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Do we reduce memory consumption when storing a String value that we use very frequently?

As far as I know, every time we do a "some text" declaration in code, a new String object is constructed, instead of using the address of an existing one with the same value. Is this correct?

Is there anything that can be done to make the memory more efficient by always addressing the same String rather than creating new ones?

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4 Answers

up vote 2 down vote accepted

.NET uses a string intern pool to store string.

The common language runtime conserves string storage by maintaining a table, called the intern pool, that contains a single reference to each unique literal string declared or created programmatically in your program. Consequently, an instance of a literal string with a particular value only exists once in the system.

Example below shows that the intern pool is used for literal string only. (s2 doesn't reference the same string as s1 even if the content is the same)

string s1 = "MyTest"; 
string s2 = new StringBuilder().Append("My").Append("Test").ToString(); 
string s3 = String.Intern(s2); 
Console.WriteLine((Object)s2==(Object)s1); // Different references.
Console.WriteLine((Object)s3==(Object)s1); // The same reference.

Java does the same thing :

All literal strings and string-valued constant expressions are interned.

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Java does the same thing with strings as well. download-llnw.oracle.com/javase/6/docs/api/java/lang/… has the line "All literal strings and string-valued constant expressions are interned. String literals are defined in §3.10.5 of the Java Language Specification" –  birryree Oct 13 '10 at 14:47
    
Java also interns string literals: "String literals-or, more generally, strings that are the values of constant expressions (§15.28)-are "interned" so as to share unique instances, using the method String.intern." -- Java Language Specification 3rd Edition, §3.10.5 java.sun.com/docs/books/jls/third_edition/html/… –  Powerlord Oct 13 '10 at 14:47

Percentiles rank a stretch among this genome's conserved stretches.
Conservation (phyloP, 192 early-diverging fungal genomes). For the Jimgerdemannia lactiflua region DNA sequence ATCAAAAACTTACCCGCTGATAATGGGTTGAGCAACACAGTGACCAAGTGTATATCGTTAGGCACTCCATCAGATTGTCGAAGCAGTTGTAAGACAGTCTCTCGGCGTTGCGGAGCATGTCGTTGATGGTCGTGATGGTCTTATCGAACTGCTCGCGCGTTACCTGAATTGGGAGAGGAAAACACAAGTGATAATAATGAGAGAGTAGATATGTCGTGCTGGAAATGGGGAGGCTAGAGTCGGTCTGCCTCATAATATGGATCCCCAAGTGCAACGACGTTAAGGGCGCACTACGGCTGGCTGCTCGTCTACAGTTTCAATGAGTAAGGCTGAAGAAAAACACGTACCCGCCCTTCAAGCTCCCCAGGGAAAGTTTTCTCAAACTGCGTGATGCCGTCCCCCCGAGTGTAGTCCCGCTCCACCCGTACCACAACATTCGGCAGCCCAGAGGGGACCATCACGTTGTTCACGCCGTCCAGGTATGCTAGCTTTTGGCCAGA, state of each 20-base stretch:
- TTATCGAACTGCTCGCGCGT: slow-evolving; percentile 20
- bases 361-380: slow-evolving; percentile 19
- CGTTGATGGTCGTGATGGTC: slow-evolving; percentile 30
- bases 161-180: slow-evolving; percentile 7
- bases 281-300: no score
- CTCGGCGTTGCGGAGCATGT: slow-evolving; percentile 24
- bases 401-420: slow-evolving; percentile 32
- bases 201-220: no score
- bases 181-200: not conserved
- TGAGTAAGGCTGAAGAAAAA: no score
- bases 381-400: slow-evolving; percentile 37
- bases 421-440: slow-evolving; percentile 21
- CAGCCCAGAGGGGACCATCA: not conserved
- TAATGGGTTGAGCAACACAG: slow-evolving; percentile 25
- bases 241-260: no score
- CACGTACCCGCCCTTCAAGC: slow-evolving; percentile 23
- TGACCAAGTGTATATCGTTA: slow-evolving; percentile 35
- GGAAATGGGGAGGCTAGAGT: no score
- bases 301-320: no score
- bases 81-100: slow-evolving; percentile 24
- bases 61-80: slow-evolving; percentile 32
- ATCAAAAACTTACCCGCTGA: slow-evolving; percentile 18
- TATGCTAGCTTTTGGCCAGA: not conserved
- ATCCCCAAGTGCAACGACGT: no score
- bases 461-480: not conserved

Thanks @kuropenguin and @R. Bemrose. I've updated my answer! –  Julien Hoarau Oct 13 '10 at 14:50
1  
Why don't s1 and s2 reference the same address ? –  pigola Oct 13 '10 at 14:54
1  
@pigola: Because searching the string intern table every time a string is generated is too expensive. Also most generated strings are temporary while interned strings are forever (never GC'd) –  Zan Lynx Oct 13 '10 at 14:55
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I wouldn't sweat it unless you can identify a genuine performance / memory issue you are trying to address. If you absolutely must optimize, then Javamex has a useful article showing some tips on how to save memory, such as by using Java's internal string pool.

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From the api-doc for the java 2 sdk:

A pool of strings, initially empty, is maintained privately by the class String. When the intern method is invoked, if the pool already contains a string equal to this String object as determined by the equals(Object) method, then the string from the pool is returned. Otherwise, this String object is added to the pool and a reference to this String object is returned.

So there is pooling...

The article here makes some good points about it.

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In Java, you're totally wrong. Indeed, like in .net (or at least as @madgnome says), there is a constant string pool. Notice that, additionnaly to all constant strings, you can push a string to this pool by calling String.intern(). But use this method with cares, as it may be slow due to nature of that pool.

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